Columbia in Richland County, South Carolina — The American South (South Atlantic)
Battleship Maine Memorial
The Sinking of the Maine resulted in the Spanish American War
Marker series. This marker is included in the U.S.S. Maine Memorial Plaques marker series.
Location. 34° 0.091′ N, 81° 1.953′ W. Marker is in Columbia, South Carolina, in Richland County. Marker is on Gervais Street (U.S. 1 - 378) near Sumter Street, on the right when traveling east. Touch for map. Located near the North side of the State House Grounds. Marker is in this post office area: Columbia SC 29201, United States of America.
Other nearby markers. At least 8 other markers are within walking distance of this marker. Sumter Street (within shouting distance of this marker); James F. Byrnes (within shouting distance of this marker); Spanish-American War Veterans Monument (within shouting distance of this marker); Memory of South Carolina Generals (within shouting distance of this marker); Wade Hampton (about 300 feet away, measured in a direct line); The North-South Streets in The City Of Columbia / Richardson Street (about 300 feet away); South Carolina Confederate Monument (about 300 feet away); The State House (about 300 feet away). Touch for a list and map of all markers in Columbia.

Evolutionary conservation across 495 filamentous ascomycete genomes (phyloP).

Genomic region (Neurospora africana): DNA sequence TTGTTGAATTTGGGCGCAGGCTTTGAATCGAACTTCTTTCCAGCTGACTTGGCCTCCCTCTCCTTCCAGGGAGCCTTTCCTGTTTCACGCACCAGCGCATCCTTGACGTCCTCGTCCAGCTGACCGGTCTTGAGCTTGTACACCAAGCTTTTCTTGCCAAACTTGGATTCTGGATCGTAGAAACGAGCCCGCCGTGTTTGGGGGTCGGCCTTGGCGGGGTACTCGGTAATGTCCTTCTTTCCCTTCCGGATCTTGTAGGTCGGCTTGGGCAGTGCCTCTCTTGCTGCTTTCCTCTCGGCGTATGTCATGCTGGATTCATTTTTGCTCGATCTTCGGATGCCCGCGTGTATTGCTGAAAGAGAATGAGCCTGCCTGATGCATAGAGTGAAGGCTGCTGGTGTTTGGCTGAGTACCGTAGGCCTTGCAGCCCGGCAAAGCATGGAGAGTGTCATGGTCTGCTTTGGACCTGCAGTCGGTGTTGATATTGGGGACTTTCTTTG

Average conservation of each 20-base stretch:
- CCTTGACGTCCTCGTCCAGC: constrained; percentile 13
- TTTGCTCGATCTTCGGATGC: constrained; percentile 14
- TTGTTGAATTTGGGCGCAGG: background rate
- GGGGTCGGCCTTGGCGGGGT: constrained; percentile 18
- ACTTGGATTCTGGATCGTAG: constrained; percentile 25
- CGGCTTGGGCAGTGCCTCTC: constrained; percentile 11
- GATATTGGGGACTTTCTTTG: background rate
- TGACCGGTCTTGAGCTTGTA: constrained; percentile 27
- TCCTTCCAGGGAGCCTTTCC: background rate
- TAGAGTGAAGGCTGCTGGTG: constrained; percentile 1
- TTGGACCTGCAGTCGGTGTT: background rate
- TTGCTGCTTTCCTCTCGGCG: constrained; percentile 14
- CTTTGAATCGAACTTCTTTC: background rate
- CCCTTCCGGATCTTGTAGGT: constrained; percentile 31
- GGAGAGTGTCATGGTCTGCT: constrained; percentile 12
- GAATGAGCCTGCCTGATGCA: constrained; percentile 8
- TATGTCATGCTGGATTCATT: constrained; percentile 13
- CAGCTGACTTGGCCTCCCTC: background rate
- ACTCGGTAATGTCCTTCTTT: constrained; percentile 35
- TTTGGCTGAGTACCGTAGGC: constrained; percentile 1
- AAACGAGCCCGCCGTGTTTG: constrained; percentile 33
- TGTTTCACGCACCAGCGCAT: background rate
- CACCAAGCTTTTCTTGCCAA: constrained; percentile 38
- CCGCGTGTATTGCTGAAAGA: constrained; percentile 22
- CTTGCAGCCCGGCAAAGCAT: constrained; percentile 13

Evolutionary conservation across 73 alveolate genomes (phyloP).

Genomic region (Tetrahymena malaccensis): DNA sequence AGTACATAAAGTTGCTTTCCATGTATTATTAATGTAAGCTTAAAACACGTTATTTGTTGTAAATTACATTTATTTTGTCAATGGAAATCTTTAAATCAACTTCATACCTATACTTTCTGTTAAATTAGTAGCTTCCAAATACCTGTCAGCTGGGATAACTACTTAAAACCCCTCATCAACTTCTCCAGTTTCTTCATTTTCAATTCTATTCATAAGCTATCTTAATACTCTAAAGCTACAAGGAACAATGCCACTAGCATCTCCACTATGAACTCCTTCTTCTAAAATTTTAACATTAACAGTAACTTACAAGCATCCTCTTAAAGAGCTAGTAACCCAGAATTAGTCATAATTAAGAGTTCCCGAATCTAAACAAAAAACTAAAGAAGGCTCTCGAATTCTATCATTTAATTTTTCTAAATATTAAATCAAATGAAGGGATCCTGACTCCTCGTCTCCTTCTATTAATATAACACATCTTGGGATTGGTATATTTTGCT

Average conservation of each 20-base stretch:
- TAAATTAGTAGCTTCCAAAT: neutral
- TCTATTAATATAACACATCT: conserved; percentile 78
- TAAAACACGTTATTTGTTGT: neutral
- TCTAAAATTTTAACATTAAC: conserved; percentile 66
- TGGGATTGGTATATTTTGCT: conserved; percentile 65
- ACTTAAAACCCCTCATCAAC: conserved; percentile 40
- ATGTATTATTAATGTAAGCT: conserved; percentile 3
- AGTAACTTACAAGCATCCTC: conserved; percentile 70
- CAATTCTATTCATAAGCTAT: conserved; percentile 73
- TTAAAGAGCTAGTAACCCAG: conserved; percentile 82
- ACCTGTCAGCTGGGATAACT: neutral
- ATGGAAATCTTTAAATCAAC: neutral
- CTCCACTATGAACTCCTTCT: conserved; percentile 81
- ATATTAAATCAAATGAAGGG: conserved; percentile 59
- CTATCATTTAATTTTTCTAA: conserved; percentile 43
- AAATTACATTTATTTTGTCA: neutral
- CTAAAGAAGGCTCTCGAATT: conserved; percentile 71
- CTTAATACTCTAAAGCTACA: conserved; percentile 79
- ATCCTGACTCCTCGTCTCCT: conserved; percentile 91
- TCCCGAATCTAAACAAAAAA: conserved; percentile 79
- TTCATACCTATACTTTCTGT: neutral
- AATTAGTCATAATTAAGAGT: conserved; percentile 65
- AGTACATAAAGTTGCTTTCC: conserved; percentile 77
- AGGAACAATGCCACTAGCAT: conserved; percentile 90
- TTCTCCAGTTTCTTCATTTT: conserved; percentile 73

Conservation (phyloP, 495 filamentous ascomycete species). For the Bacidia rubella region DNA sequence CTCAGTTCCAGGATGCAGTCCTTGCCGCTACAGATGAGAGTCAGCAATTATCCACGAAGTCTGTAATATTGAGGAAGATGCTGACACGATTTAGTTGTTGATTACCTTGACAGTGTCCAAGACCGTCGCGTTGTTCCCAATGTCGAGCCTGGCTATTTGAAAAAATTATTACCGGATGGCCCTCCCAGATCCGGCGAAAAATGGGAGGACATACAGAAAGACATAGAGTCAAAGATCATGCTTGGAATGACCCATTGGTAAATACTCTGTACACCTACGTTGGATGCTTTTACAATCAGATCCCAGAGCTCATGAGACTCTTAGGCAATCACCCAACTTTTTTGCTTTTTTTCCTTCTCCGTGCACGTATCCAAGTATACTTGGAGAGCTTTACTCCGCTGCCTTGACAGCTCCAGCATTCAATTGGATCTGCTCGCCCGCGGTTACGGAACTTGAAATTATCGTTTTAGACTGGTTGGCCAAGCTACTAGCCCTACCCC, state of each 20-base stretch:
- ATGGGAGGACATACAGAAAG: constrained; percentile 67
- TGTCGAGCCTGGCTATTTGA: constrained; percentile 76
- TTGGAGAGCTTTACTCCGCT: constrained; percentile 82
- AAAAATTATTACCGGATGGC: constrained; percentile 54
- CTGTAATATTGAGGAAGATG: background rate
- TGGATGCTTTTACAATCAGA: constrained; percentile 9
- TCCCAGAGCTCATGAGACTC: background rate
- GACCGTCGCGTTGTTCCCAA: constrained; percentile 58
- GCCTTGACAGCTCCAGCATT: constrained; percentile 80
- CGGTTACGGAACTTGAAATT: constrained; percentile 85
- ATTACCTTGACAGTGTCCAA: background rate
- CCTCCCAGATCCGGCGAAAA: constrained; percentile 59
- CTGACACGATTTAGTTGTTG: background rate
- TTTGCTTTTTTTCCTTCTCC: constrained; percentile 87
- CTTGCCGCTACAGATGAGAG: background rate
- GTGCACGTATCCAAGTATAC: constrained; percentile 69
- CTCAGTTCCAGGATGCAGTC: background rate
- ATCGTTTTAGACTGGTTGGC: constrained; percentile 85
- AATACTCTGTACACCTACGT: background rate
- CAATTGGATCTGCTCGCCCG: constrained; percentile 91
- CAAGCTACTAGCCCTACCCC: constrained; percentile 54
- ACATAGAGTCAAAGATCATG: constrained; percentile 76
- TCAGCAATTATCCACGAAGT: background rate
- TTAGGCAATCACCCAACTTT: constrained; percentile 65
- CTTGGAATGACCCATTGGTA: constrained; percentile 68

Also see . . .
1. Wikipedia entry for the USS Maine. USS Maine (ACR-1), the first ship of the United States Navy to be named for the state of Maine, was a 6682-ton second-class pre-dreadnought battleship originally designated as Armored Cruiser #1 (Submitted on May 1, 2008, by Mike Stroud of Bluffton, South Carolina.)
2. The Destruction of USS Maine. Department of the Navy-Naval Historical Center (Submitted on May 1, 2008, by Mike Stroud of Bluffton, South Carolina.)
Categories. • Military • War, Spanish-American • Waterways & Vessels •
Credits. This page was last revised on June 16, 2016. This page originally submitted on May 1, 2008, by Mike Stroud of Bluffton, South Carolina. This page has been viewed 1,793 times since then and 4 times this year. Photos: 1, 2, 3, 4. submitted on May 1, 2008, by Mike Stroud of Bluffton, South Carolina. • Kevin W. was the editor who published this page.